Cattle Kate is the only woman ever lynched as a cattlerustler. History called it “range-land justice” when she was strung up inWyoming Territory on July 20, 1889, tarring her as a dirty thief and a filthywhore.
But history was wrong. It was all a lie.
Her real name was Ella Watson.She wasn’t a rustler. She wasn’t a whore. And she’d never been called CattleKate until she was dead and they needed an excuse. She was really a twenty-nine-year-oldimmigrant homesteader, lynched along with her husband by her rich and powerfulcattle-baron neighbors, who wanted her land and its precious water rights. Somepeople knew the truth from the start. Their voices were drowned out by theall-powerful Wyoming Stock Growers Association. And those who dared speak out—includingthe eyewitnesses to the hangings—either disappeared or mysteriously died. Therewas no one left to testify against the vigilantes when the case eventually cameto trial. Her six killers walked away scot-free. But the legend was strongerthan the truth. For over a century, newspapers, magazines, books, and movies spreadher ugly legacy.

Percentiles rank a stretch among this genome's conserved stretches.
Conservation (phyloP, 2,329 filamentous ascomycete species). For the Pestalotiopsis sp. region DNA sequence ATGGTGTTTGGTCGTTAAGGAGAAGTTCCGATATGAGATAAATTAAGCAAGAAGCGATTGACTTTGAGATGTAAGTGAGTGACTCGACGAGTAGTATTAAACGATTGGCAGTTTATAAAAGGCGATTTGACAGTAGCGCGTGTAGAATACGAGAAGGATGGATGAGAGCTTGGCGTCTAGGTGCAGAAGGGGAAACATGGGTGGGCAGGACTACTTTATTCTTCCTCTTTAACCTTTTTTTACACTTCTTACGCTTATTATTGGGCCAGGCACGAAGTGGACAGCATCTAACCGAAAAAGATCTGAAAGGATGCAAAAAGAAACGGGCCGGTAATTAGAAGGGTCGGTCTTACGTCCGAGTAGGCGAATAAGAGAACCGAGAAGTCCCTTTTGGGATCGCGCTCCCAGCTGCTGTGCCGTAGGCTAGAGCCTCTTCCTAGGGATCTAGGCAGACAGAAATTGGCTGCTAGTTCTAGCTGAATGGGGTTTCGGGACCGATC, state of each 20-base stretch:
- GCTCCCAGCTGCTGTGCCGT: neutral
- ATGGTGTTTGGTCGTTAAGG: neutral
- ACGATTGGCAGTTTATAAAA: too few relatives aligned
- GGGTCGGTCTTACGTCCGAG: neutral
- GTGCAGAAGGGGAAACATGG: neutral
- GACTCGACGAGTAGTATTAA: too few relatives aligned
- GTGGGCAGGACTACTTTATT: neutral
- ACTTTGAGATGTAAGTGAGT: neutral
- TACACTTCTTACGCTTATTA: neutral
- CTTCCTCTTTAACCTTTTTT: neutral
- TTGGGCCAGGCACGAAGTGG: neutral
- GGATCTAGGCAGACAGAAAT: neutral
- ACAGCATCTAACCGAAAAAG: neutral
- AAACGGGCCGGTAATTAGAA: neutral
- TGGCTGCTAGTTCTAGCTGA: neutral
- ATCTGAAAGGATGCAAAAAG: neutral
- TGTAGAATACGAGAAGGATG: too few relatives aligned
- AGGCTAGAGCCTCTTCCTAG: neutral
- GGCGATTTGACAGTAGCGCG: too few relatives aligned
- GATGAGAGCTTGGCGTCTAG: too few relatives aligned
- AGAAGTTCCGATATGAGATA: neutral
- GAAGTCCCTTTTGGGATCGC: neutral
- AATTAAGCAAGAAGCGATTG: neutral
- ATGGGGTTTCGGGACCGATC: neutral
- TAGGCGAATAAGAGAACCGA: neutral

Now, on the 125th anniversary of her murder, the real Ellacomes alive in Cattle Kate to tellher heartbreaking story. Jana Bommersbach’s debut novel bares a legend centralto the western experience.